Staples (Nasdaq: SPLS ) continued to prove why it's the savviest operator in the office supply business with this morning's first-quarter earnings release. Diluted earnings per share grew only a penny, to $0.30 for the quarter, but total sales managed a 6% boost in what is turning out to be a very challenging environment for retailers.
Staples is best known for its North American retail sales, which grew 1.9% and accounted for just less than half of total sales for the quarter. Same-store sales were weak, though, falling 6% as consumers postponed big-ticket purchases like furniture, the company's weakest product category. Management conceded that its core consumer is struggling thanks to record energy and food prices, but not sitting still. It specifically cited record levels of customer service scores and solid trends in its exclusive line of Dell (Nasdaq: DELL ) laptops, ink, and toner, with similar success in newly introduced Officejet printers from Hewlett-Packard (NYSE: HPQ ) .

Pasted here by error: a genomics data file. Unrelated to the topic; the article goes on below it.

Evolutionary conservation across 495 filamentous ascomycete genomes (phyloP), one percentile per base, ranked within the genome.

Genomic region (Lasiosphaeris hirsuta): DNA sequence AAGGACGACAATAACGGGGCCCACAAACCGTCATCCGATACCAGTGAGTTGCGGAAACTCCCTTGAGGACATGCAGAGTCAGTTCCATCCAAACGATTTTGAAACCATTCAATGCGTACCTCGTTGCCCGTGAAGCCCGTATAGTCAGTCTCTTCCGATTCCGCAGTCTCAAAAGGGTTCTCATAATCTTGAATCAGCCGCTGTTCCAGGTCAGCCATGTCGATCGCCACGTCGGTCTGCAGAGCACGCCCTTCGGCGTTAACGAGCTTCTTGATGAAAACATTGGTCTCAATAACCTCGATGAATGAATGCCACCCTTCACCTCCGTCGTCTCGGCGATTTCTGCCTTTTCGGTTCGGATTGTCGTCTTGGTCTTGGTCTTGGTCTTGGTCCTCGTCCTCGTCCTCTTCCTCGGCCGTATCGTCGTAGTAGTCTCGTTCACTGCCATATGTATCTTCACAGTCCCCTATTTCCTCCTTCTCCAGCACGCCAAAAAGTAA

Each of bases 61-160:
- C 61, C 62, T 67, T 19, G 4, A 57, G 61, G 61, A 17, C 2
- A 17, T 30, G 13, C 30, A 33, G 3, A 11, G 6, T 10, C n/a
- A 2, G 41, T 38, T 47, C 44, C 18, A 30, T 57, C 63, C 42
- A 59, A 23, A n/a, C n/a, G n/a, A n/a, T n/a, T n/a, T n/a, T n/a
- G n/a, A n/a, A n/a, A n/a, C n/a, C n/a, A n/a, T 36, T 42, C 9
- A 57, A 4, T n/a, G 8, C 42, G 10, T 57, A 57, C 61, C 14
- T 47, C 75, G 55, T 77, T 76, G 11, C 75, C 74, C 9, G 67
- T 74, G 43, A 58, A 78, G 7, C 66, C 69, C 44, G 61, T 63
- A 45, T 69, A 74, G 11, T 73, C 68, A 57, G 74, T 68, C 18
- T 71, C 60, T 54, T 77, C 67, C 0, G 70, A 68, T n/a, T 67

It also runs a successful delivery business in North America, which saw a respectable 8% top-line boost and 5% organic growth via customer acquisition. The star for the quarter was -- surprise -- international, which experienced a 19% sales increase and a stellar 53.8% jump in profitability, thanks to a weak dollar and stronger trends in South America and Asia in particular. Staples is gearing up to become even stronger overseas, as it recently went hostile in its pursuit of Dutch rival Corporate Express (NYSE: CXP ) .
Staples also did a nice job of controlling inventory, which served to boost operating cash flow to $299.2 million, leaving ample room for capital expenditures and to sustain a dividend yield of 1.4%. Add it all up, and the results were fairly impressive, especially considering that archrivals Office Depot (NYSE: ODP ) and OfficeMax (NYSE: OMX ) continue to flail. In stark contrast, Staples has found a consistent way to deliver, and it's increasingly aiming to operate on a global scale.